Effects of what you watch on the Physical health 

Since TV and Netflix watching is a passive, sedentary activity, it impacts your heart, spine, eyes, and other health aspects in the long run. People who watch more than 3 hours of Netflix or TV are at higher risk of developing diabetes, obesity, mental health problems, and antisocial behavior.

The effect on your decision making and reasoning

Did you ever watch a news story about a crime and felt a strong sense of hatred and aggression? It is normal to react to such stories. But here it gets very tricky. News organizations and content creators know how to elicit certain reactions. And, this makes it a very dangerous scenario because that means they can manufacture content in a way that would make you react. The reaction can in return impact your reasoning and decision making. News and media organizations can use manipulative tactics to make sure they make you react the way they want you to react. This especially comes in handy in politics. People who watch Fox News are more likely to be against the democrats, while people who watch CNN are more likely to think badly of the republicans.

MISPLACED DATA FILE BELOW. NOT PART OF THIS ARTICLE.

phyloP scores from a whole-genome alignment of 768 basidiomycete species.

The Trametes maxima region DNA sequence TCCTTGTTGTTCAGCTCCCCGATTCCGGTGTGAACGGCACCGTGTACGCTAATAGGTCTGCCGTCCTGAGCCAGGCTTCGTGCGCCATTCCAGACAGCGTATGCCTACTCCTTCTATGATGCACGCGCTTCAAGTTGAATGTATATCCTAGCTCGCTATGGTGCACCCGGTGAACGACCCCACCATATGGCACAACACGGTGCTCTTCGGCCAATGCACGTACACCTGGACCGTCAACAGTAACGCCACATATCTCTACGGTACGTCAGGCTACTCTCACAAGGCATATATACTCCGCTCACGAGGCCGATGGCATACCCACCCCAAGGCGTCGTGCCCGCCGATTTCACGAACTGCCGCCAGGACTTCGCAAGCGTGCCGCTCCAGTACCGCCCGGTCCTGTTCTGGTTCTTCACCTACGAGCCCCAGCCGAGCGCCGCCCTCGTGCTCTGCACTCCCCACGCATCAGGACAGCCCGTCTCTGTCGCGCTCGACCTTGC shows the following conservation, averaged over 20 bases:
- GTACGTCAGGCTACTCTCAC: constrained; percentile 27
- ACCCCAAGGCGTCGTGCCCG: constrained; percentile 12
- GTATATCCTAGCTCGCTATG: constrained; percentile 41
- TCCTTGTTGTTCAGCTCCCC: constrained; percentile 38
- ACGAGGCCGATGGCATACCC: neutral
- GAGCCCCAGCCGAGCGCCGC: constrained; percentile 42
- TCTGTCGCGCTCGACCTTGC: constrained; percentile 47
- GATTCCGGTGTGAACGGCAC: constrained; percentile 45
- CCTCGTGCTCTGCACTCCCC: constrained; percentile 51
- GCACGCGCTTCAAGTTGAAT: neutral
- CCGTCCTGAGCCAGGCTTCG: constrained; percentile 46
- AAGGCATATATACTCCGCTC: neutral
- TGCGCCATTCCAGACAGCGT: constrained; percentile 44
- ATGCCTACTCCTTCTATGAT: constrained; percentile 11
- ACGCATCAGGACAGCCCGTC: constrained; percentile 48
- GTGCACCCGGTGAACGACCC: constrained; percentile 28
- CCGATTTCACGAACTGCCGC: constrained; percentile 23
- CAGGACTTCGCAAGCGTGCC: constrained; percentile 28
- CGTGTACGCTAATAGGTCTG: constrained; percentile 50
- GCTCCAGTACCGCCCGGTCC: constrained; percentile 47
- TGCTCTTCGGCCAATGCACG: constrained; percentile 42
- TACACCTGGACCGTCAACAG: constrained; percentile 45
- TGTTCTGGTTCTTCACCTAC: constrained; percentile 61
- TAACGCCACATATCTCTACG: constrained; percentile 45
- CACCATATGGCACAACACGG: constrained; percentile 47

They are a constant tug of war to get you on either side, and content can manipulate enough to get you on either side. Apart from politics, research shows that children and young adults who watch violent TV shows are more likely to have aggressive behavior in school. 

There are physical changes in the brain that lead to behavioral and mood problems. And watching Netflix contributes to those changes. 

Some TV programs manipulate information that discourages civic participation. Your participation matters. So, how far would they go to manipulate information and what can you do about it? 

The truth is we don’t have any control over information that we are exposed to through news and TV shows. What we can do is to learn how to filter information and make sure that it does not impact our decision making. It’s easier said than done. 

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The effect of choice overload

Life is all about making decisions. We make decisions every day. The decisions we make today define our tomorrow. So, you should never take any decision for granted. Unfortunately, in this day and age of over choice, some organizations and influencers are trying to influence our decisions for their gains.